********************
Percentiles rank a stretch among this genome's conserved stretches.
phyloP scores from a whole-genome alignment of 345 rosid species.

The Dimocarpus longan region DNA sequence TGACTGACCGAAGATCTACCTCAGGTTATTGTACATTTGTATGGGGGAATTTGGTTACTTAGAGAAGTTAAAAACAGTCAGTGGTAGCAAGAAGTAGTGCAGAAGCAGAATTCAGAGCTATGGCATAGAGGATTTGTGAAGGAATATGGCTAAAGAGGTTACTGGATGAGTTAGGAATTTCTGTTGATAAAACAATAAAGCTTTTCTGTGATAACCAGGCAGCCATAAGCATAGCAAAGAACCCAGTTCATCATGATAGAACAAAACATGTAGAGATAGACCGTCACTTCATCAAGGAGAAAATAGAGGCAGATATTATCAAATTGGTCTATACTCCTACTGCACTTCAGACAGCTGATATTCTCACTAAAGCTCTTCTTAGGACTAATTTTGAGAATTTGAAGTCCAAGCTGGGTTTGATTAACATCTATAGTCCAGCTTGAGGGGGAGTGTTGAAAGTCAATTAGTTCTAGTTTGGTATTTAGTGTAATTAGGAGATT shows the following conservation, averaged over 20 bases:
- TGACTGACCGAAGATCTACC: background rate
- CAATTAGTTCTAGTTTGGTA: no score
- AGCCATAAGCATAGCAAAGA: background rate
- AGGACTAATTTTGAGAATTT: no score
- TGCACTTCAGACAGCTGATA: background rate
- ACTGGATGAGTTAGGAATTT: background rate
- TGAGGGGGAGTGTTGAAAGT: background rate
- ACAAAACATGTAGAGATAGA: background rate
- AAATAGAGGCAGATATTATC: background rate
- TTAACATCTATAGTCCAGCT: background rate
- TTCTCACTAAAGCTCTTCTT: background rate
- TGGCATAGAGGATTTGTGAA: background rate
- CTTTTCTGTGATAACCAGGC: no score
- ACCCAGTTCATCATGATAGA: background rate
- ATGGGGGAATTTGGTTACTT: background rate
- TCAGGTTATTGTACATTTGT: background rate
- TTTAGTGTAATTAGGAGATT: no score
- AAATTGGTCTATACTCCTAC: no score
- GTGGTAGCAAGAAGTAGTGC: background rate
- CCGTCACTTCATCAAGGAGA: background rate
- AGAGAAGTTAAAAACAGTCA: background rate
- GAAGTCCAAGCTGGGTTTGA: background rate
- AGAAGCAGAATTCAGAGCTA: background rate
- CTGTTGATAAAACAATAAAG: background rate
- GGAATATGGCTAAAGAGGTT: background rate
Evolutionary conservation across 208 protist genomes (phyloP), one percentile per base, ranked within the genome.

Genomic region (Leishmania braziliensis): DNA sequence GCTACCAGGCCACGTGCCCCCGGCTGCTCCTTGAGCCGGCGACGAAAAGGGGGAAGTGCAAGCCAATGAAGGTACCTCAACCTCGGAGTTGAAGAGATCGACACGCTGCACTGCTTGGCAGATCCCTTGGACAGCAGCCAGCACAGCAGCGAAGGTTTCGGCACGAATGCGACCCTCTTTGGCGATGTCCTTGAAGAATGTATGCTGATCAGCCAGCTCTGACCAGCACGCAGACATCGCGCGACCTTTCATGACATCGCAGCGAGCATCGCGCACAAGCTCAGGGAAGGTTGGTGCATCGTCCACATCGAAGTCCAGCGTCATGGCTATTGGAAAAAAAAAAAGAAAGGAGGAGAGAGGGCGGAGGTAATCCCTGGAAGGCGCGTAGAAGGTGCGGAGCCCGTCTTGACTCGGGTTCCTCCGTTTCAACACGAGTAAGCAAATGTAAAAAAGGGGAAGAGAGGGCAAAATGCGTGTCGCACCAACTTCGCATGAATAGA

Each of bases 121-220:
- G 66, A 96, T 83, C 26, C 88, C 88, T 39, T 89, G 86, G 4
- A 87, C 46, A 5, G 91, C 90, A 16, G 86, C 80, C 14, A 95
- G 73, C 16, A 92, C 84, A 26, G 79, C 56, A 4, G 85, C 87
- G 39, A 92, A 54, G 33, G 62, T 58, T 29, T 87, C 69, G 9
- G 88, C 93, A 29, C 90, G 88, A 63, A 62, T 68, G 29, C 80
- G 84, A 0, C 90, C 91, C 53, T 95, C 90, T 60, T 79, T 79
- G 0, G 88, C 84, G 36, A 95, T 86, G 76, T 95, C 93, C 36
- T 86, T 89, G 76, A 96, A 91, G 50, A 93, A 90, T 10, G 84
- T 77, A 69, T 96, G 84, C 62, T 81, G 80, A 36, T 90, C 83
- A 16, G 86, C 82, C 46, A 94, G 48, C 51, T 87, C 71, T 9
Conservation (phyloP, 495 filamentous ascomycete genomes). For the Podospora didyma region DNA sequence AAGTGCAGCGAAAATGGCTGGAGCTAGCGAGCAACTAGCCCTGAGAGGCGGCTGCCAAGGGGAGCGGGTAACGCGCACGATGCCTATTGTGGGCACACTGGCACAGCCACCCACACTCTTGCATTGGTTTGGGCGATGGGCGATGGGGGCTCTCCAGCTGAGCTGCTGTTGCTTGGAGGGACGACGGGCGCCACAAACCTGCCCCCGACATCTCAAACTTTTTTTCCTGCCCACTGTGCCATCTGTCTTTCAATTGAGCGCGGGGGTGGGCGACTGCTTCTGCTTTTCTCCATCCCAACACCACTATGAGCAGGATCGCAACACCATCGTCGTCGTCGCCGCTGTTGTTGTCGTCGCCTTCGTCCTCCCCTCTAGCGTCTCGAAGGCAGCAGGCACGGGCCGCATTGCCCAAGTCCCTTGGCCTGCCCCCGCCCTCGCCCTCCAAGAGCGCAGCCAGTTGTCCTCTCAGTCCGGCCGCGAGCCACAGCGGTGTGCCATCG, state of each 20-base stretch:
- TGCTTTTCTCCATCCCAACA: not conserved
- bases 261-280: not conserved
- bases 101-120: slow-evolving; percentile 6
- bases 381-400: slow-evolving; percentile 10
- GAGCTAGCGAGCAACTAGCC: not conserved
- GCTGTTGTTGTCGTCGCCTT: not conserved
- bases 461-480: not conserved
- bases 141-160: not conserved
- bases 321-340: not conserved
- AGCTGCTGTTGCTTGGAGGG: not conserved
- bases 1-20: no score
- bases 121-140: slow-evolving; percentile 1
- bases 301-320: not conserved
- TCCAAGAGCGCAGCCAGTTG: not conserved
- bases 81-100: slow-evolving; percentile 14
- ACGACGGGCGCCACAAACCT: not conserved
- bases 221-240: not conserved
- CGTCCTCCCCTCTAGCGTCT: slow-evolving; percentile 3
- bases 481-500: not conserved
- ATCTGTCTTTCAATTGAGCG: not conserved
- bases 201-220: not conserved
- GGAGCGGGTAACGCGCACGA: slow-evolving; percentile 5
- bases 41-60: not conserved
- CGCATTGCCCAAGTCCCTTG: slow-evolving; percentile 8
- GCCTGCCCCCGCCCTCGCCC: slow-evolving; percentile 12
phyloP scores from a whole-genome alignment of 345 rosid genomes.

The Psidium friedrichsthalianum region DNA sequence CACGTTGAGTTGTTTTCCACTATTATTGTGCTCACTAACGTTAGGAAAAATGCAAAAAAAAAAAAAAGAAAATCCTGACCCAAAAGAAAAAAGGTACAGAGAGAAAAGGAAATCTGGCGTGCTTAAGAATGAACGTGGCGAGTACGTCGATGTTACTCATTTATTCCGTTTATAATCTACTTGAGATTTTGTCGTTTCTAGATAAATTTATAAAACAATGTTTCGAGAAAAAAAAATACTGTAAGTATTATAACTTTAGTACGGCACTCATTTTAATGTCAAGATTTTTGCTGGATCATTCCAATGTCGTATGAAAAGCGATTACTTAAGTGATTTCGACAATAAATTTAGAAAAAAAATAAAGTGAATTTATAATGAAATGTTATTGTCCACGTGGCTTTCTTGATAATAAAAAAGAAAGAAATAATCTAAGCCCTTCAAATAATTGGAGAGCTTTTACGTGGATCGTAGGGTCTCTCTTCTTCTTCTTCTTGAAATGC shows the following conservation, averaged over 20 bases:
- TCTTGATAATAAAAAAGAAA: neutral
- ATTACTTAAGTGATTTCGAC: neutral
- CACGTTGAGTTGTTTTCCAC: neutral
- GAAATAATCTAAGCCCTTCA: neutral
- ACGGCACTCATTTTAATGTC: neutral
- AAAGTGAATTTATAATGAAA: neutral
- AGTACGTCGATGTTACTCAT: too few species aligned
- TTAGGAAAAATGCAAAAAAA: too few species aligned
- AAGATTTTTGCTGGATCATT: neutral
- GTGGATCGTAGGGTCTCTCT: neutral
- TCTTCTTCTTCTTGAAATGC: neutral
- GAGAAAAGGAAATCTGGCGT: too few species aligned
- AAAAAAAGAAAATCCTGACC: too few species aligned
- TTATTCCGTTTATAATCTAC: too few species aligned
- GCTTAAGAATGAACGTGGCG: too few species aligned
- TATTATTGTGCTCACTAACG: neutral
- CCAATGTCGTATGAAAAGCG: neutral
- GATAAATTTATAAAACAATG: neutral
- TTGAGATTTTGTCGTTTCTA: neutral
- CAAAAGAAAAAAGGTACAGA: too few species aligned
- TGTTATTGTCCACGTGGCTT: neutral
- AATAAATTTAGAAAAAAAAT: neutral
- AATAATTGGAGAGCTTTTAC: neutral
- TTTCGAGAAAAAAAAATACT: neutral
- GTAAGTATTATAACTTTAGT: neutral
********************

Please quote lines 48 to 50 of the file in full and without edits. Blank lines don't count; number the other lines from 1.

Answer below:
- GCTGTTGTTGTCGTCGCCTT: not conserved
- bases 461-480: not conserved
- bases 141-160: not conserved